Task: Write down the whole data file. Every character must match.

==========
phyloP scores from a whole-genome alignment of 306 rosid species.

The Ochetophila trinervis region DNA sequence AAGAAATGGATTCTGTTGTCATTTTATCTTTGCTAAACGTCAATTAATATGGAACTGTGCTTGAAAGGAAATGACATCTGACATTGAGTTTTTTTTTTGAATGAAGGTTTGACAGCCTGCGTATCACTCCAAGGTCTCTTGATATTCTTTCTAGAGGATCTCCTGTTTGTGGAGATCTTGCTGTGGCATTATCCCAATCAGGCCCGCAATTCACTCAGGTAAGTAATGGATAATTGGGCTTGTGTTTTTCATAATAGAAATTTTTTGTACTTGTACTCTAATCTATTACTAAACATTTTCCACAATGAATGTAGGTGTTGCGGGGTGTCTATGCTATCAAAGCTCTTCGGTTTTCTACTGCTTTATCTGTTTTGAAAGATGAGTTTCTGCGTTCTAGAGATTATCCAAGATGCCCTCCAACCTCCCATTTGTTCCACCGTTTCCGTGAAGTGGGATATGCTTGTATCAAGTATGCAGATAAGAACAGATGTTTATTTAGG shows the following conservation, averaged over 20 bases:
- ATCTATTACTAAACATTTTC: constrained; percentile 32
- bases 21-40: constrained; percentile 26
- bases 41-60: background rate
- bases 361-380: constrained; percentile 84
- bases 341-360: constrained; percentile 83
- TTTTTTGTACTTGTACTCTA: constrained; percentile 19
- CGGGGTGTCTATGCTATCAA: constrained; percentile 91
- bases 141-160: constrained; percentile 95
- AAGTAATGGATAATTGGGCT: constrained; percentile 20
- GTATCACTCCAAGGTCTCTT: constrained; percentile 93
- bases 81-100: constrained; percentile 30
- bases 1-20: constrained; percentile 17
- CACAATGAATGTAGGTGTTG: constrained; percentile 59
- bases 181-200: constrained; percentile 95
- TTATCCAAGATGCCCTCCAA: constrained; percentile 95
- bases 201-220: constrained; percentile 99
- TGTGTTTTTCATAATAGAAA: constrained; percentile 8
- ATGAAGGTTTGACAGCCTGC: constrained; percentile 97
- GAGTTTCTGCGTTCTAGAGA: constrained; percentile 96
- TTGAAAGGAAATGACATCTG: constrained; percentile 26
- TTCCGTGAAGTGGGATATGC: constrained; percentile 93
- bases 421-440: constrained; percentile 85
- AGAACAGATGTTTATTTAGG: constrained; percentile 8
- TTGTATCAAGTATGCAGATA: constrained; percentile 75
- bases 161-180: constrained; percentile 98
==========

phyloP scores from a whole-genome alignment of 306 rosid species.

The Ochetophila trinervis region DNA sequence AAGAAATGGATTCTGTTGTCATTTTATCTTTGCTAAACGTCAATTAATATGGAACTGTGCTTGAAAGGAAATGACATCTGACATTGAGTTTTTTTTTTGAATGAAGGTTTGACAGCCTGCGTATCACTCCAAGGTCTCTTGATATTCTTTCTAGAGGATCTCCTGTTTGTGGAGATCTTGCTGTGGCATTATCCCAATCAGGCCCGCAATTCACTCAGGTAAGTAATGGATAATTGGGCTTGTGTTTTTCATAATAGAAATTTTTTGTACTTGTACTCTAATCTATTACTAAACATTTTCCACAATGAATGTAGGTGTTGCGGGGTGTCTATGCTATCAAAGCTCTTCGGTTTTCTACTGCTTTATCTGTTTTGAAAGATGAGTTTCTGCGTTCTAGAGATTATCCAAGATGCCCTCCAACCTCCCATTTGTTCCACCGTTTCCGTGAAGTGGGATATGCTTGTATCAAGTATGCAGATAAGAACAGATGTTTATTTAGG shows the following conservation, averaged over 20 bases:
- ATCTATTACTAAACATTTTC: constrained; percentile 32
- bases 21-40: constrained; percentile 26
- bases 41-60: background rate
- bases 361-380: constrained; percentile 84
- bases 341-360: constrained; percentile 83
- TTTTTTGTACTTGTACTCTA: constrained; percentile 19
- CGGGGTGTCTATGCTATCAA: constrained; percentile 91
- bases 141-160: constrained; percentile 95
- AAGTAATGGATAATTGGGCT: constrained; percentile 20
- GTATCACTCCAAGGTCTCTT: constrained; percentile 93
- bases 81-100: constrained; percentile 30
- bases 1-20: constrained; percentile 17
- CACAATGAATGTAGGTGTTG: constrained; percentile 59
- bases 181-200: constrained; percentile 95
- TTATCCAAGATGCCCTCCAA: constrained; percentile 95
- bases 201-220: constrained; percentile 99
- TGTGTTTTTCATAATAGAAA: constrained; percentile 8
- ATGAAGGTTTGACAGCCTGC: constrained; percentile 97
- GAGTTTCTGCGTTCTAGAGA: constrained; percentile 96
- TTGAAAGGAAATGACATCTG: constrained; percentile 26
- TTCCGTGAAGTGGGATATGC: constrained; percentile 93
- bases 421-440: constrained; percentile 85
- AGAACAGATGTTTATTTAGG: constrained; percentile 8
- TTGTATCAAGTATGCAGATA: constrained; percentile 75
- bases 161-180: constrained; percentile 98